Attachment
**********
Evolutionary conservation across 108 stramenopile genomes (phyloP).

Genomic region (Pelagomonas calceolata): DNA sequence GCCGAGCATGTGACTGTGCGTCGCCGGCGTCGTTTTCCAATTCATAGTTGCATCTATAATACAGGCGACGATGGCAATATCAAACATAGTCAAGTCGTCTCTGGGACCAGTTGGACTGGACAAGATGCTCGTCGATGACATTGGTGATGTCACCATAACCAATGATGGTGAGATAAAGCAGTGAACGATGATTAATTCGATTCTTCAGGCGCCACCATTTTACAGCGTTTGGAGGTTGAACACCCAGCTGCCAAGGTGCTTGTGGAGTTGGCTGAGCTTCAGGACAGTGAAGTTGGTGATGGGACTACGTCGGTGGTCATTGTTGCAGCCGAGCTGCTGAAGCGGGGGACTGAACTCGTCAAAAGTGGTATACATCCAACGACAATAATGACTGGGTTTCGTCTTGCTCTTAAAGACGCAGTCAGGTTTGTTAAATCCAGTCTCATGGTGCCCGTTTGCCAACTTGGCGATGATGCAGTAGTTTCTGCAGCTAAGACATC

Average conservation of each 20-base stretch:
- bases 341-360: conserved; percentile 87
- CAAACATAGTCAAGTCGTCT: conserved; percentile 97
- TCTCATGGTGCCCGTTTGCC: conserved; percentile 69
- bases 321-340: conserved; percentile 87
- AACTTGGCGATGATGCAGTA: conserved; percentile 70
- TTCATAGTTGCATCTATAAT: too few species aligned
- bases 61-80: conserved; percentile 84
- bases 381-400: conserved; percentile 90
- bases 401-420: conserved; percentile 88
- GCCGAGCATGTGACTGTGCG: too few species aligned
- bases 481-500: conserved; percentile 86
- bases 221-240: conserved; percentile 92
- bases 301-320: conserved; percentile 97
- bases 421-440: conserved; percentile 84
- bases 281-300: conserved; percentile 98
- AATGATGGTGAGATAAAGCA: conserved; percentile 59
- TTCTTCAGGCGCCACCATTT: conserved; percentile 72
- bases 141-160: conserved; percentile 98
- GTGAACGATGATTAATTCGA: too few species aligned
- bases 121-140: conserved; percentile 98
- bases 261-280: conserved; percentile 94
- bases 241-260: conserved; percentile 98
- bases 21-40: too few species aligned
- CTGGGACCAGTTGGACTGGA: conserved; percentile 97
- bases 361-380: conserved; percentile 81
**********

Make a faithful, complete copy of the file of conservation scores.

Evolutionary conservation across 108 stramenopile genomes (phyloP).

Genomic region (Pelagomonas calceolata): DNA sequence GCCGAGCATGTGACTGTGCGTCGCCGGCGTCGTTTTCCAATTCATAGTTGCATCTATAATACAGGCGACGATGGCAATATCAAACATAGTCAAGTCGTCTCTGGGACCAGTTGGACTGGACAAGATGCTCGTCGATGACATTGGTGATGTCACCATAACCAATGATGGTGAGATAAAGCAGTGAACGATGATTAATTCGATTCTTCAGGCGCCACCATTTTACAGCGTTTGGAGGTTGAACACCCAGCTGCCAAGGTGCTTGTGGAGTTGGCTGAGCTTCAGGACAGTGAAGTTGGTGATGGGACTACGTCGGTGGTCATTGTTGCAGCCGAGCTGCTGAAGCGGGGGACTGAACTCGTCAAAAGTGGTATACATCCAACGACAATAATGACTGGGTTTCGTCTTGCTCTTAAAGACGCAGTCAGGTTTGTTAAATCCAGTCTCATGGTGCCCGTTTGCCAACTTGGCGATGATGCAGTAGTTTCTGCAGCTAAGACATC

Average conservation of each 20-base stretch:
- bases 341-360: conserved; percentile 87
- CAAACATAGTCAAGTCGTCT: conserved; percentile 97
- TCTCATGGTGCCCGTTTGCC: conserved; percentile 69
- bases 321-340: conserved; percentile 87
- AACTTGGCGATGATGCAGTA: conserved; percentile 70
- TTCATAGTTGCATCTATAAT: too few species aligned
- bases 61-80: conserved; percentile 84
- bases 381-400: conserved; percentile 90
- bases 401-420: conserved; percentile 88
- GCCGAGCATGTGACTGTGCG: too few species aligned
- bases 481-500: conserved; percentile 86
- bases 221-240: conserved; percentile 92
- bases 301-320: conserved; percentile 97
- bases 421-440: conserved; percentile 84
- bases 281-300: conserved; percentile 98
- AATGATGGTGAGATAAAGCA: conserved; percentile 59
- TTCTTCAGGCGCCACCATTT: conserved; percentile 72
- bases 141-160: conserved; percentile 98
- GTGAACGATGATTAATTCGA: too few species aligned
- bases 121-140: conserved; percentile 98
- bases 261-280: conserved; percentile 94
- bases 241-260: conserved; percentile 98
- bases 21-40: too few species aligned
- CTGGGACCAGTTGGACTGGA: conserved; percentile 97
- bases 361-380: conserved; percentile 81